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AMI Supports Mandatory In-Store Nutrition Information for Fresh Meat and Poultry Products

Tuesday, July 17, 2001

Washington, DC – The American Meat Institute (AMI) today called for mandatory nutrition information in supermarkets for cuts of fresh meat and poultry products.

Citing meat’s positive nutrition profile and consumers’ interest in healthy diets, AMI President and CEO J. Patrick Boyle said the information would help consumers make informed purchases.

“Meat and poultry companies have provided nutrition information about their products for the past decade,” Boyle said. “We support providing the same kind of information about fresh cuts at the point-of-purchase in supermarkets.”

In comments submitted to FSIS today, AMI supported the agency’s proposal to mandate nutrition information for fresh cuts of meat and poultry at the point-of-purchase (i.e. supermarkets), but expressed concerns about the cost and accuracy of on-package nutrition labeling for ground or chopped, single-ingredient raw meat and poultry products. AMI supports the continued use of percent fat/percent lean labeling on ground products.

FSIS’s nutrition labeling proposal would require on-package nutrition labels on all ground or chopped meat and poultry products. It also would continue the current practice of using percent fat/percent lean labels on ground products. The proposal would require nutrition information in the form of signs or brochures at the point-of-purchase for single-ingredient whole muscle cuts.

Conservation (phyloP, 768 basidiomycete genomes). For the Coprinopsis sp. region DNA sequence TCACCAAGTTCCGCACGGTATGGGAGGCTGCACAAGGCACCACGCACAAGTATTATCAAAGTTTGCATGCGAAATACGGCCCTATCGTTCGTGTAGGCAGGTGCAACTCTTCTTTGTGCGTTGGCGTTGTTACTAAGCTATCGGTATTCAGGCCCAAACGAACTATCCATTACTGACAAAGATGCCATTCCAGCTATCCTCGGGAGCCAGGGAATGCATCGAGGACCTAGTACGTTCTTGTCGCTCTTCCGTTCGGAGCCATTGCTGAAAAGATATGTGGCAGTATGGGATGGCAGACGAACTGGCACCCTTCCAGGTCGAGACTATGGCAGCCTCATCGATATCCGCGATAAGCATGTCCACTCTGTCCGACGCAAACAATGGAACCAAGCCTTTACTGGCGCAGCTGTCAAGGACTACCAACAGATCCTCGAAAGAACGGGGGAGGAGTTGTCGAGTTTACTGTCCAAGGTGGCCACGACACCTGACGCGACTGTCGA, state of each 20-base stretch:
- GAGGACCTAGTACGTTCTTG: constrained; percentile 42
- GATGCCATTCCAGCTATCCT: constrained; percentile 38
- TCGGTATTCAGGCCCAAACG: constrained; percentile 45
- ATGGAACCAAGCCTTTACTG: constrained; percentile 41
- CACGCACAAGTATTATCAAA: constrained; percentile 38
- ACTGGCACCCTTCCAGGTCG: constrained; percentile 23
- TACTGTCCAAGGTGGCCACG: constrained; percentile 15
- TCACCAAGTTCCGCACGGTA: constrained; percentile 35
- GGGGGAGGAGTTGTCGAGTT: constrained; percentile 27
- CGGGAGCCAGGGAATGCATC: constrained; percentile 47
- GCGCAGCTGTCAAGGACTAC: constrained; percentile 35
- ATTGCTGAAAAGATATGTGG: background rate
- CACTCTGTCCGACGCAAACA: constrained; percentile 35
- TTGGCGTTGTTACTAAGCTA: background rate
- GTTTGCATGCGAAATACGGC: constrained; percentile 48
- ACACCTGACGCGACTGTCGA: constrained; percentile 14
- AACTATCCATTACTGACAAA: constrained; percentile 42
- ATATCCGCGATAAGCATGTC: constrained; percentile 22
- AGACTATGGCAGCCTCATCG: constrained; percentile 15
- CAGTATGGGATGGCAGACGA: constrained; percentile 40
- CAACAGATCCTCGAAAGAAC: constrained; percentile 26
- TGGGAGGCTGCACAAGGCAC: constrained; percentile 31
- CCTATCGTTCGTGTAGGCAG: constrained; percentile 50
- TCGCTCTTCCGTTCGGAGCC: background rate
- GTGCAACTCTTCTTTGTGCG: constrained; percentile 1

Representing the beef industry, AMI worked with the livestock and supermarket industries and USDA in the 1980s to develop “Meat NutriFacts,” a voluntary in-store nutrition information program for fresh meats. The program has been expanded to include other products and has been widely used in supermarkets. AMI believes point-of-purchase information, such as posters and brochures, for the 45 major cuts of meat and poultry is the best way to present nutrition information and is better than on package labels. Regarding on-package labeling, AMI said, “Because there are more than 3,300 cuts of beef alone (when you differentiate among products of different grades and trim levels) sold at retail, it would be extremely difficult to label each product from every species with nutrition information.”

On-package labeling for ground meat and poultry products, which FSIS also proposed, creates a similar dilemma. Seventy-five percent of ground or chopped fresh meat and poultry is ground from trimmings by supermarkets. Retailers do not have the equipment necessary to determine accurately the nutrient content of the finished product. Accurate labels can be placed on ground products only at the packing plant on individual case-ready packages.

A March 2001 Wirthlin Worldwide study indicates that consumers do understand the percent fat/percent lean labeling currently used on ground or chopped products. Therefore, AMI recommended retailers continue providing this information as consumers understand and use this information to make purchases.

AMI represents the interests of packers and processors of beef, pork, lamb, veal and turkey products and their suppliers throughout North America. Headquartered in Washington, DC, the Institute provides legislative, regulatory and public relations services, conducts scientific and economic research, offers marketing and technical assistance and sponsors education programs.

For more information contact:
Janet Riley
Vice President, Public Affairs
Josee Daoust
Manager, Public Affairs

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